Industry Growth, Sometimes Like Fungus

10 05 2007


By Derek Beres

One of the truly sad displays of grown-up juveniles with too much power and not enough to say has been coming from the RIAA and their clients, otherwise known as the “Big Five” record labels. On an extremely basic level, when they claim that they are losing twenty billion dollars (or whatever their number-of-the-week is), how is that even possible? How can one “lose” what one never had? It’s like the USPS claiming they are going bankrupt “because of” e-mail and the Internet. There’s two different things going on, and the previous power-that-was tries to stand tight to their platform by making false accusations. The problem is that everyone is looking at another stage.

Well, problem for them, at least. When I read reports like this one from eMarketer, my skepticism of their false wolf cries grows exponentially.  The subtitle, “Dancing to a New Beat,” says it all: in order to stay on top of the game, you have to evolve. There is nothing intelligently designed about that; it’s the nature of business. Firstly:

Sales of CDs, which currently account for 55% of the industry’s total revenues, will continue to decline sharply, falling to 29% of the overall business by 2011. On the other hand, digital music has been growing exponentially in the past few years and is expected to continue on a healthy growth trajectory, reaching $14.8 billion in worldwide revenues by 2011.

This is otherwise known as a “transition.” It’s kind of like growing pains, that awkward phase of life where teens trying to look five years older than they are have to deal with acne, braces and a blossoming, tickling feeling down under. Thing is, that feeling doesn’t stop, especially in an industry like music, where they suck the lifeline dry.  The article continues:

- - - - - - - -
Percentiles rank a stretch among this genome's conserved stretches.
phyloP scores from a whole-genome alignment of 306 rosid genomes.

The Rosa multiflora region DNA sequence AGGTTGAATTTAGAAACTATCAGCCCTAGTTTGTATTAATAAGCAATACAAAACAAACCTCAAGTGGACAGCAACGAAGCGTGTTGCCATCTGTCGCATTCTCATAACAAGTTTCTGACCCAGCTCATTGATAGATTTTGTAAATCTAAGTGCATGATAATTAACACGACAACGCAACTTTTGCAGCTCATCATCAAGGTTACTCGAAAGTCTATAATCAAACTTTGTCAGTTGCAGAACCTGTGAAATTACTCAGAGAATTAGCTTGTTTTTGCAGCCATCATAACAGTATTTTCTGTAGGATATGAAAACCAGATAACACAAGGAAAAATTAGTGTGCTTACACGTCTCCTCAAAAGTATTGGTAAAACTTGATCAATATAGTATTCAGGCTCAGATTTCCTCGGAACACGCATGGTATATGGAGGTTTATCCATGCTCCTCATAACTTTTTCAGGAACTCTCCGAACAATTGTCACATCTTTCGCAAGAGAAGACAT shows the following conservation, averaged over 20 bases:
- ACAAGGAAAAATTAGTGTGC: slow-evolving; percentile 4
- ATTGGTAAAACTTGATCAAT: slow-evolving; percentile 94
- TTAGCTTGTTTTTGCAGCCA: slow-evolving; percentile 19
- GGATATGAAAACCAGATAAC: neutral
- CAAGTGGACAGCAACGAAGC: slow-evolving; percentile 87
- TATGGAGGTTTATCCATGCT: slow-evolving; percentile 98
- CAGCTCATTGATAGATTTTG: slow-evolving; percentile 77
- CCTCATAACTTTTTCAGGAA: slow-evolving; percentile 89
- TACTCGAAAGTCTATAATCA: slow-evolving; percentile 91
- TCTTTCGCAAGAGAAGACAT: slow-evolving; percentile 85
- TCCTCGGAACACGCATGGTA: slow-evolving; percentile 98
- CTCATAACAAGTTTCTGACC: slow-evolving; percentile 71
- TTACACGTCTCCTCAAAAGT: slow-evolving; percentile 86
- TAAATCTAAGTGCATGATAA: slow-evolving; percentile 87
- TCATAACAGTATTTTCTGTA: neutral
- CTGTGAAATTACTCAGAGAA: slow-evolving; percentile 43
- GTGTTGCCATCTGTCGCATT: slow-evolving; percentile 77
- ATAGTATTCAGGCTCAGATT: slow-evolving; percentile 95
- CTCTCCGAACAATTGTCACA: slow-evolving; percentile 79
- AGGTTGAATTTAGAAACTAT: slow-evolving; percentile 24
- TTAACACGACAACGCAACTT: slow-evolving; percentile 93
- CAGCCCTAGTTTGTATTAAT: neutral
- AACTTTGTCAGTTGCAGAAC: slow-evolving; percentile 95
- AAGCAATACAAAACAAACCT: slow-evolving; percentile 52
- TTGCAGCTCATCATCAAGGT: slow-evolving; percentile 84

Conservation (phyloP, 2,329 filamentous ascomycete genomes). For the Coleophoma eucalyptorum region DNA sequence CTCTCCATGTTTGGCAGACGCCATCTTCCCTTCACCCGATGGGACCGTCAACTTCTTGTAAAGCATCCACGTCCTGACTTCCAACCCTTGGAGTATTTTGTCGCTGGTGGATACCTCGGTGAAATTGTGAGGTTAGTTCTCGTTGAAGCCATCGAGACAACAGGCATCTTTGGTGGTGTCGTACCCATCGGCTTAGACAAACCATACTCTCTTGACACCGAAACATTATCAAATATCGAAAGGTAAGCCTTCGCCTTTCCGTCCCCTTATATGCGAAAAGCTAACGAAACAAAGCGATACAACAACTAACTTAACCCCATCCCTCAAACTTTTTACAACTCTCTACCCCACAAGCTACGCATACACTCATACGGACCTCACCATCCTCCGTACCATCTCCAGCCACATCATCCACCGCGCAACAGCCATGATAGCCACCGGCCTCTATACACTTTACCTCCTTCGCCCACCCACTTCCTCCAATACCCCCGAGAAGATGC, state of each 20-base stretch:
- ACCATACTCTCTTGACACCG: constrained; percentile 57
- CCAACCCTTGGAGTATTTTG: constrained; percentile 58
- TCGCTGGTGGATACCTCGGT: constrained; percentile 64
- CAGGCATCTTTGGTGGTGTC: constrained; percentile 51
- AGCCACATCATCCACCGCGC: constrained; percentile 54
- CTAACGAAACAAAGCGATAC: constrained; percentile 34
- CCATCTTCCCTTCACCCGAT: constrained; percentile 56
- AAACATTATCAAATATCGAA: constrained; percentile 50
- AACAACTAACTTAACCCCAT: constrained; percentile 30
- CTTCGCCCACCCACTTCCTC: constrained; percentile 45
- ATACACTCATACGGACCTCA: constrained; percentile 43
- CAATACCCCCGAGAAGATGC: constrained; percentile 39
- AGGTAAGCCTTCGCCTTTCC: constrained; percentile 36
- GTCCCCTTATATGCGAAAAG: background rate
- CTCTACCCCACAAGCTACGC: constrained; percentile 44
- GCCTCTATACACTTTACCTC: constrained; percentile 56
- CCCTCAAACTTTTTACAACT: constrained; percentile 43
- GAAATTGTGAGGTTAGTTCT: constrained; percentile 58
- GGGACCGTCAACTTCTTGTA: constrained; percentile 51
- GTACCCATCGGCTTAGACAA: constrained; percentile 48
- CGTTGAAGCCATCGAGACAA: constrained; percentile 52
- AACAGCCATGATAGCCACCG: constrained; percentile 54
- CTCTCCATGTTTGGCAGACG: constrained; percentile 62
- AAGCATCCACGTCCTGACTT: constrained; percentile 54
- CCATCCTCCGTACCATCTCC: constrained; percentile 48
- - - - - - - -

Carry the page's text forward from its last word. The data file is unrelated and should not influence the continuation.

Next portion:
“Whereas in the past, rock musicians tended to view commercial associations as ‘sellouts,’ today the media landscape is rife with name artists who have attached themselves to top brands: U2 and the Apple iPod, Bob Dylan and Victoria’s Secret, Robbie Williams and T-Mobile — and the list goes on.”

So while Akon isn’t getting the Verizon love anymore, the message remains clear: associate yourself with a brand, and you may be “saved” the tragedy of the industry. But the tragedy only remains such until the big players regain their successes. The sad truth is that they’re already in control of what they need to be. The smokescreens are a distraction. Every industry changes, and the most efficient way to maintain control is to make people think you’re losing it. While it is true that the Internet and digital distribution has leveled the playing field a bit, there are still way more of us in the trenches than on top of the hill. What we really need is an earthquake to level out the land.




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